I know over the years there has been a lot of talk about this. My question is rather difficult to answer but here it is:

    When searching the hate (including all forms such as hates and hated) I come up with different number results from different versions of the Bible, ie. New American Standard, King James and so on. I expected the numbers to vary but not in the range of double-digits. The reason I didn't expect such a big margin is because the word hate is very difficult to debate. It's pretty clear how the Bible defines hate as well as how people define it. In other words, hate doesn't have a "grey" area...I think we can all agree that even if there is a fine line between love and hate, there is still a line; a difference.

    So when I searched "hate," the N.I.V. version has 127 results. But the N.A.S.B. version has 163 results...and I checked to make sure all tenses of the word were included. I haven't cross-referenced yet to see the differences. But with that many more versions of hate, can someone tell me why one version included that many more/less depending on your point of view? Having just a few like 5 would be confusing. But having 36 seems like a big margin to have with a such a strong word.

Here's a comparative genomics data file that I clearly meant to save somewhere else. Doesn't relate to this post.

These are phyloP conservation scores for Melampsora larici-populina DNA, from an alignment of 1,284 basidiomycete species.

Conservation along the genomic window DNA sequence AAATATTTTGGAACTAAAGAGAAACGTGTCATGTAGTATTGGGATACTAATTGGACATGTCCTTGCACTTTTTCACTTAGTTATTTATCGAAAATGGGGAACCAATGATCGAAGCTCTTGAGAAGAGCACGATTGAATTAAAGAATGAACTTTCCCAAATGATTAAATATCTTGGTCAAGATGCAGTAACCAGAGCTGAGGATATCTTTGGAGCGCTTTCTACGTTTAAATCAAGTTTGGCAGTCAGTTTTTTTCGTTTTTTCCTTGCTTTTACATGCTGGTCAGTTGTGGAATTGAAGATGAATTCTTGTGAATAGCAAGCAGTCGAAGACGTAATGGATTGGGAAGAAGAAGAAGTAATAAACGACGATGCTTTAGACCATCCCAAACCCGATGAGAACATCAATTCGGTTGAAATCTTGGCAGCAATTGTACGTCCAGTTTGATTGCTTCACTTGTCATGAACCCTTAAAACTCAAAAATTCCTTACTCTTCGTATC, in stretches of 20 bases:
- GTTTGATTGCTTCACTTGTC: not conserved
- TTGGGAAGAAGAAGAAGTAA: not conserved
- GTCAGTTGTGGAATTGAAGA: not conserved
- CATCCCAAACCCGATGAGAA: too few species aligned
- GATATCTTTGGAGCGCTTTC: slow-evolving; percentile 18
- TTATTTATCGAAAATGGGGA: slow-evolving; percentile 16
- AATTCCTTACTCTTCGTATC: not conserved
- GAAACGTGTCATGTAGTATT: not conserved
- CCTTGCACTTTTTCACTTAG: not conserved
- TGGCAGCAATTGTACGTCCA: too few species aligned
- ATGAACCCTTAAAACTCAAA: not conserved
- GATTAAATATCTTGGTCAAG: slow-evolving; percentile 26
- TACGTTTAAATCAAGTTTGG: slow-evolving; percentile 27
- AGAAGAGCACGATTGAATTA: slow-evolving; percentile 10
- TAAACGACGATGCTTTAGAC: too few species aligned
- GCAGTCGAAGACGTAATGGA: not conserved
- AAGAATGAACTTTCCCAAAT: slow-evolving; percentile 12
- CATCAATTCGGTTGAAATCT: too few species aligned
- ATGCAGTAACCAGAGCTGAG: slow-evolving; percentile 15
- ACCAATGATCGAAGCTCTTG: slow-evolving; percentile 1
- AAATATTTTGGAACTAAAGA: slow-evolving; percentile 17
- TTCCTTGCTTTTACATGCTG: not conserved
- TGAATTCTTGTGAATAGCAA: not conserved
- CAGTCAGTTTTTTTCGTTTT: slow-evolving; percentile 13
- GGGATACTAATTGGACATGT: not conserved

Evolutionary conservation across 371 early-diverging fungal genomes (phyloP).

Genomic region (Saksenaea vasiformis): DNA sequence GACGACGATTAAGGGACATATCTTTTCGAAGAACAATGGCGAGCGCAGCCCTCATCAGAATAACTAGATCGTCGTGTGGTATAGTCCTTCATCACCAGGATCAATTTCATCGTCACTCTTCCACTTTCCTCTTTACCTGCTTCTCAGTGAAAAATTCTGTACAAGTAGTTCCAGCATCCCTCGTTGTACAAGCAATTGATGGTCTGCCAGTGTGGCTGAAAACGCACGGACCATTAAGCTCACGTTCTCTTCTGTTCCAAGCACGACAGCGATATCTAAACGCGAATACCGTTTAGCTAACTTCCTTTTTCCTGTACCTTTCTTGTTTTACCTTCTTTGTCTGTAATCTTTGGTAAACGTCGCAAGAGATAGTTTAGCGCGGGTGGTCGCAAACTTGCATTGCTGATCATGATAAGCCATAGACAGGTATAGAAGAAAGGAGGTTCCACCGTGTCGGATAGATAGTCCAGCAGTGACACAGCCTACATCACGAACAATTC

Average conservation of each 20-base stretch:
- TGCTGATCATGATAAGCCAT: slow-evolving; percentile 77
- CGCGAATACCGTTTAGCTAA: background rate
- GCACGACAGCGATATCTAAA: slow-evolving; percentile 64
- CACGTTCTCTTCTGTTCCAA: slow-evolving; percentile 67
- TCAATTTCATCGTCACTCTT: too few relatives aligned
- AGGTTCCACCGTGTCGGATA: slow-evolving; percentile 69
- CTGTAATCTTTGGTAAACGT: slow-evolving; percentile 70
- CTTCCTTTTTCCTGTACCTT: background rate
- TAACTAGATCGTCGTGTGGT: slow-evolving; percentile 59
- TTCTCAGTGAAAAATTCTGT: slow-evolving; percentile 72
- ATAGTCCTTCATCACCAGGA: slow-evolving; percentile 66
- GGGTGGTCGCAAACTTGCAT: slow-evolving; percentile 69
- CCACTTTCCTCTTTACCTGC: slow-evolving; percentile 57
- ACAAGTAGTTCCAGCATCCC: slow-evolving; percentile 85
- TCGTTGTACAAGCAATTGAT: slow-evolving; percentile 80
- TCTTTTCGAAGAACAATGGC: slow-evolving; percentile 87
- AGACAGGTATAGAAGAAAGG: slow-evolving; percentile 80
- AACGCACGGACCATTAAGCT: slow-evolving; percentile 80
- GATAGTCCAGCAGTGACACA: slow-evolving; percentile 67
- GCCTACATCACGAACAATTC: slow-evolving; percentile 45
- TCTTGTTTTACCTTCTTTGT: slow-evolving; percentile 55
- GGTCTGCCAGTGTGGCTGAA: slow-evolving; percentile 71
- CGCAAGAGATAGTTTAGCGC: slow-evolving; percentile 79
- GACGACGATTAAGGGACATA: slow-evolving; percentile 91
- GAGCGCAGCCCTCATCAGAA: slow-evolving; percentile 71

That is what I would do . At least it works for me .

  4. #4

    Re: Hate

    Quote Originally Posted by Radagast View Post
    But for "detest," the NIV has 130 uses, and the NASB only 42.

    There are many English words with a similar meaning to "hate," and some translators might disagree on how the Hebrew or Greek words are best rendered in English. There is actually a grey area between "hate," "detest," "loathe", "despise," and similar English words.